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Feeling overwhelmed by dad's Lewy Body Dementia diagnosis

Northern75

Registered User
Feb 7, 2016
49
Hi Victoria

I've not been on TP long either, like your Dad, mine has Lewy Body, he's 69 and was diagnosed about 2 years ago, but has shown signs got a lot longer. He has phases where he sleeps a lot and during these his personal hygiene and general level of apathy can be pretty bad, he's had a few major episodes of hallucinations that resulted in hospital treatment, and has been in a care home for approx the last 12 months.

Many of the issues you mention have cropped up over the last few years, I can't say I've got all the answers, or that it gets any easier, having been through a particularly difficult time recently, but I will agree with many of the others, remember not to be so hard on yourself, or other family members, you all, I'm sure do the best you can, TP is a really good place for asking question, venting and sharing frustrations. No one judges you here, we know that we all do the best we care, we all juggle every day life and our many daily challenges, some of the most important things I've learnt in the last few weeks are that you aren't alone, and it's important to keep on top of your mental health, as well as your dad's.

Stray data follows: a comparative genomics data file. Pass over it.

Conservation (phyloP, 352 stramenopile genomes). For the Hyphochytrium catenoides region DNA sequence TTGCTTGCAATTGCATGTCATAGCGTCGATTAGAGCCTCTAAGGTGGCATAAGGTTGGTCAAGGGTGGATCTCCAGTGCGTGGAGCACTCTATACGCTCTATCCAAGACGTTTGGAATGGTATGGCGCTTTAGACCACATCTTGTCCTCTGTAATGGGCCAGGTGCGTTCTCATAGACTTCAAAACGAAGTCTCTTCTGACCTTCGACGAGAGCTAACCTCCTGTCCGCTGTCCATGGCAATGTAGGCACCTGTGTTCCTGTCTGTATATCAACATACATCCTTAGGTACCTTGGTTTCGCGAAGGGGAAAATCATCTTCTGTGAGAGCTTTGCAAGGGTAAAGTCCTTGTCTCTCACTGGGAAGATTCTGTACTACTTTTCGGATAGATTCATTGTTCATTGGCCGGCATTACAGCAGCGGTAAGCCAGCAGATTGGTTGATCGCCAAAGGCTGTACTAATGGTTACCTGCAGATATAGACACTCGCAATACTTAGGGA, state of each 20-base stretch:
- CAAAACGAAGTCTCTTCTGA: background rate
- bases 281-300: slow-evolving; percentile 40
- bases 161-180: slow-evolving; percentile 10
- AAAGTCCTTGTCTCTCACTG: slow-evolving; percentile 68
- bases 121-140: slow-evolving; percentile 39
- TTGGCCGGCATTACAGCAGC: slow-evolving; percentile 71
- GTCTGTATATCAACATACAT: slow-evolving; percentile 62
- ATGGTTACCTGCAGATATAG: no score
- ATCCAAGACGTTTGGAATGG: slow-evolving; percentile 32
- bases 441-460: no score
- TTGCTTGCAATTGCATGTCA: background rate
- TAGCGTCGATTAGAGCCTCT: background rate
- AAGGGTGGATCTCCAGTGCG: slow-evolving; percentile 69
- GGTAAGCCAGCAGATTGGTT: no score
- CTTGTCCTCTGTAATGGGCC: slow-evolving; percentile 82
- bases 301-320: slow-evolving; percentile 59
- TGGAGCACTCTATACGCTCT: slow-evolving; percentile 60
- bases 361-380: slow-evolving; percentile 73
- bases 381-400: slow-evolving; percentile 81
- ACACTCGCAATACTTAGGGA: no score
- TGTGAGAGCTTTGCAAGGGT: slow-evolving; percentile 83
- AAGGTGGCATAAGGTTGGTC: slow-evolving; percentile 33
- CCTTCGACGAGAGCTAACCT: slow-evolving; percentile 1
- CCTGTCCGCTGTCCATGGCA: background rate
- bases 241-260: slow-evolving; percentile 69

Dad was having a bad few days on my last visit and communication was really difficult, rather than leave and miss out on time with him, I picked up a book from the quiet area - Wind in the Willows, I read several chapters before he dozed off, it felt like a complete role reversal, it's a book he's read to me many times as a child, but I was able to take comfort from the slight smile on his sometimes expressionless face.

Take care, and remember to be kind to yourself, as well as others xx